COP27: Raising climate thermometer

Nik Luqman Wan Zainoddin
06 Dec 2022 06:16pm
A person walks near a mockup depicting the Earth globe at a booth in the deserted hall at the Sharm el-Sheikh International Convention Centre, in Egypt's Red Sea resort city of the same name near the end of the COP27 climate conference on Nov 19, 2022. (Photo by AHMAD GHARABLI / AFP)
A person walks near a mockup depicting the Earth globe at a booth in the deserted hall at the Sharm el-Sheikh International Convention Centre, in Egypt's Red Sea resort city of the same name near the end of the COP27 climate conference on Nov 19, 2022. (Photo by AHMAD GHARABLI / AFP)

The recent United Nations Climate Change Conference, or infamously referred to as COP27, finally wrapped last week in Sharm el Sheikh, Egypt.

The annual climate summit had gathered global senior officials and leaders, which were engaged in somewhat intense weeks of debates, negotiations, and ultimately coming to terms to compromise on ways to address climate change.

Indeed, the COP27 is the world’s most prominent climate summit, which broaches global approaches to keeping the world temperature to 1.5 deg C, a level with which considered vital by scientists to avoid bearing the brunt of the worst climate change’s effects.

In the words of last year’s COP president, Alok Sharma, where the summit was held in Glasgow, Scotland, “Those of us who came to Egypt to keep 1.5 degrees alive, and to respect what every single one of us agreed to in Glasgow, have had fight relentlessly to hold the line,”.

Already, Pakistan, for instance, has paid the highest price for climate change. Though the country accounts for less than 1 per cent of global carbon emissions, third of Pakistan was submerged by floods affecting approximately 33 million people.

This thus makes the country face the worst displaced person crisis ever. And one should have heeded the scientists’ warning that the world should be phasing down the use of fossil fuels to avoid catastrophic heat waves, drought, sea level rise, and other climate disasters.

According to the International Energy Agency, there should not be any newfound oil or gas fields, or coal mines, if the world aims to reach net zero plant-heating emissions by 2050. But this appears to be a daunting task, especially when oil and gas producer companies are recording rocketing profits with close to $100 billion in the first quarter of this year, which is often buoyed by soaring oil commodity prices because of Russia’s invasion of Ukraine.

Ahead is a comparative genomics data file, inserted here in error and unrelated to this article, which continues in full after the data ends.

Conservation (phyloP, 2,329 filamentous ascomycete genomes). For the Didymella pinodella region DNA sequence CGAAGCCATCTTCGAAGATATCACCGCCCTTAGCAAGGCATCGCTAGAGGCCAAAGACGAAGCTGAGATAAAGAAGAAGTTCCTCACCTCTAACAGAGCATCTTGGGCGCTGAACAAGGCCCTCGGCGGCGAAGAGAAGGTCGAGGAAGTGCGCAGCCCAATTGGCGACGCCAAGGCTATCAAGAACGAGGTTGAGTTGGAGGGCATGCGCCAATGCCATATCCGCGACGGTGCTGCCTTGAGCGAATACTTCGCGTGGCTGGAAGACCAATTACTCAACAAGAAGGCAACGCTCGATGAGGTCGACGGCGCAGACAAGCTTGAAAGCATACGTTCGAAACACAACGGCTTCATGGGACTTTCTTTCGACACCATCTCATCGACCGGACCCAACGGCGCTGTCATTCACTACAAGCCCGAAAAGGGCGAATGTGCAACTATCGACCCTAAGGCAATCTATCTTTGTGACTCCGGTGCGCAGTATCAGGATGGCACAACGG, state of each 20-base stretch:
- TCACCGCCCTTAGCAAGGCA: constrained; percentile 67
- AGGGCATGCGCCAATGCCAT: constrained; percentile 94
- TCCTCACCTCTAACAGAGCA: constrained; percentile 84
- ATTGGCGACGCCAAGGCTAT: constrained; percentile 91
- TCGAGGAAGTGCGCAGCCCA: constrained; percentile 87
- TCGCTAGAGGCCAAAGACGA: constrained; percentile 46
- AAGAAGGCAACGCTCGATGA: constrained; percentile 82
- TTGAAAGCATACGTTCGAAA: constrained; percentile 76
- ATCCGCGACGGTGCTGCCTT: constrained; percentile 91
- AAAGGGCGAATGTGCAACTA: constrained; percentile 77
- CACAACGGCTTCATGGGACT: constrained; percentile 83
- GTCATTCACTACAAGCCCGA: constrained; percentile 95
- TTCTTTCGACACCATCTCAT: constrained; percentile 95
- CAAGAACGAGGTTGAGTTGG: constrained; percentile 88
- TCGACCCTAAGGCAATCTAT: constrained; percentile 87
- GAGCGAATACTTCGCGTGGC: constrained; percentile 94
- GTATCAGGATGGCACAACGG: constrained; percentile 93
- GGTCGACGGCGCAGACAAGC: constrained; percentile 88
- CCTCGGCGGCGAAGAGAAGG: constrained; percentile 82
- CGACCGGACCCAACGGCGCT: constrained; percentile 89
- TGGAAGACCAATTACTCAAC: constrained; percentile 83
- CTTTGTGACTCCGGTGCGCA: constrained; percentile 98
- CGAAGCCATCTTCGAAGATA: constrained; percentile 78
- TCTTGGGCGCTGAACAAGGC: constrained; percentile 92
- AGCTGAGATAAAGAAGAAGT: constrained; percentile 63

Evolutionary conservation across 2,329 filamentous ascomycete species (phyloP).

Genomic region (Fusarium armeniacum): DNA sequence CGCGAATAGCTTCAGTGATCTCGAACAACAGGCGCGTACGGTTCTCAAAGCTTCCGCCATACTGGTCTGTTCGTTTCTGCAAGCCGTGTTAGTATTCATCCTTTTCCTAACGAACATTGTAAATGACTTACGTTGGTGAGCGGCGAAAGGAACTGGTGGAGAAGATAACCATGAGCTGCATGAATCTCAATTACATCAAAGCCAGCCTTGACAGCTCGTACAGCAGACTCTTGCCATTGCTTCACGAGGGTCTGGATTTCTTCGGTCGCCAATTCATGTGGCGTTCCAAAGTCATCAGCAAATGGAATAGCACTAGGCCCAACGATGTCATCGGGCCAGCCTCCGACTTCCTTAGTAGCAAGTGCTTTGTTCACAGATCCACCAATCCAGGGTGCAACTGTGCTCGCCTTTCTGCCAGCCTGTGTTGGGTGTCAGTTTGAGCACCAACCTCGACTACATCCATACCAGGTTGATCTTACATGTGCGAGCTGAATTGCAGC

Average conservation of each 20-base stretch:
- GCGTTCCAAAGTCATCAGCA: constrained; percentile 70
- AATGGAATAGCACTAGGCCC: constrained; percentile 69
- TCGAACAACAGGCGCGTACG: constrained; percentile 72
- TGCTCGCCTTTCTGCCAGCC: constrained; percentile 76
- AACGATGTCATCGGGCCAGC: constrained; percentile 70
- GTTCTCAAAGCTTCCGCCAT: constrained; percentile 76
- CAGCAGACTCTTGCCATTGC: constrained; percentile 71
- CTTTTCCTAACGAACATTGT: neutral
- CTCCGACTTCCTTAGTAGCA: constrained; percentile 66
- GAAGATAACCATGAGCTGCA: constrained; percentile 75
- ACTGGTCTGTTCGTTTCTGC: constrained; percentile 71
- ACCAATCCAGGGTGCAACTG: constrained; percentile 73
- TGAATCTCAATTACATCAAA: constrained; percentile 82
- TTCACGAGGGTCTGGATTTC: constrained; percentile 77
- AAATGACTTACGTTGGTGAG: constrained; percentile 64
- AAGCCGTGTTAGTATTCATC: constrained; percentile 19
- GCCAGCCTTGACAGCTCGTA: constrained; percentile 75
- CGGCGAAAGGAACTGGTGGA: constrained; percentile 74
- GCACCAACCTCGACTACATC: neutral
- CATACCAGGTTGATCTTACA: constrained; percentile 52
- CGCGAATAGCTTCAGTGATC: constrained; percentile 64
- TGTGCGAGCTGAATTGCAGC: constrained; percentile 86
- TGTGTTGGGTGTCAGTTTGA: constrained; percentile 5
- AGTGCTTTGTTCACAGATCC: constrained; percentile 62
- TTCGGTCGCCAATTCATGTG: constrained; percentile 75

Indeed, at the recent COP27, countries still refuse to halt the burning of fossil fuels.

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Instead, they opted to repeat earlier pledges to “phase down unabated coal” and eliminate “inefficient” fossil-foil subsidies.

Hence, COP27 constitutes a pursuit of justice against the global emitters, which are equally responsible for raising the climate thermometer.

But the spotlight of COP27 is shed on the “loss and damage” fund, a euphemism for climate reparation – a growing call by developing countries for the developed countries to offer reparations as a result of damage caused by greenhouse gas emissions.

While the reparation is not by any chance able to commensurate with the climate-related damages, the $262 million commitment by the European governments, however, is a commendable effort, with the lion’s share coming from Germany.

This fund will be set up under the auspices of the United Nations, with the details will be further ironed out by November next year.

Southeast Asia’s Climate Change Closer to home, the Southeast Asian region is not spared from climate-induced disasters. And it is projected that the climate disasters, such as floods, droughts, sea-level rise, urban heat, biodiversity, and habitat losses in the region, would be further exacerbated when global surface temperatures exceed the 1.5 deg C threshold.

The United Nations’ Intergovernmental Panel on Climate Change (IPCC) report already warns that the region is among the hardest hit by climate change, with the Southeast Asian countries at risk of losing settlements and infrastructure to sea-level rise.

Interestingly, the report also suggested adaptation action to be taken to address the increasing climate risk.

The adaptation action, among others, refers to measures to reduce climate-driven events in societies.

At the recent COP27, Southeast Asian countries participated actively in the negotiations. Singapore, for instance, has pursued undertaking a carbon credit cooperation mechanism.

For the record, Malaysia and Singapore have also agreed to deepen cooperation in the green economy front this year, focusing on strengthening collaboration to decarbonize industries.

While Indonesia has close ranked with Brazil and Congo, which possess more than half of the world’s forest if combined, to protect their forests from deforestation.

The Philippines was also proactive at the negotiating table.

The country requested to expand the coverage definition of loss and damage and also to include biodiversity loss and sea-level rise in the extreme weather events definition.

The inclusion of biodiversity loss and sea-level rise is deeply related to Southeast Asia’s scenario.

Indeed, while there is progress at the COP27 sessions, challenges remain especially getting the countries to commit fully.

Alas, if the international community can still not maintain the 1.5 deg C threshold in the coming years, the world’s future will be bleak.

Nik Luqman is an analyst and writer focused on Southeast Asia and ASEAN, currently an Associate Fellow at the Institute of Malaysian and International Studies (IKMAS), National University of Malaysia. He tweets @Nluqman.

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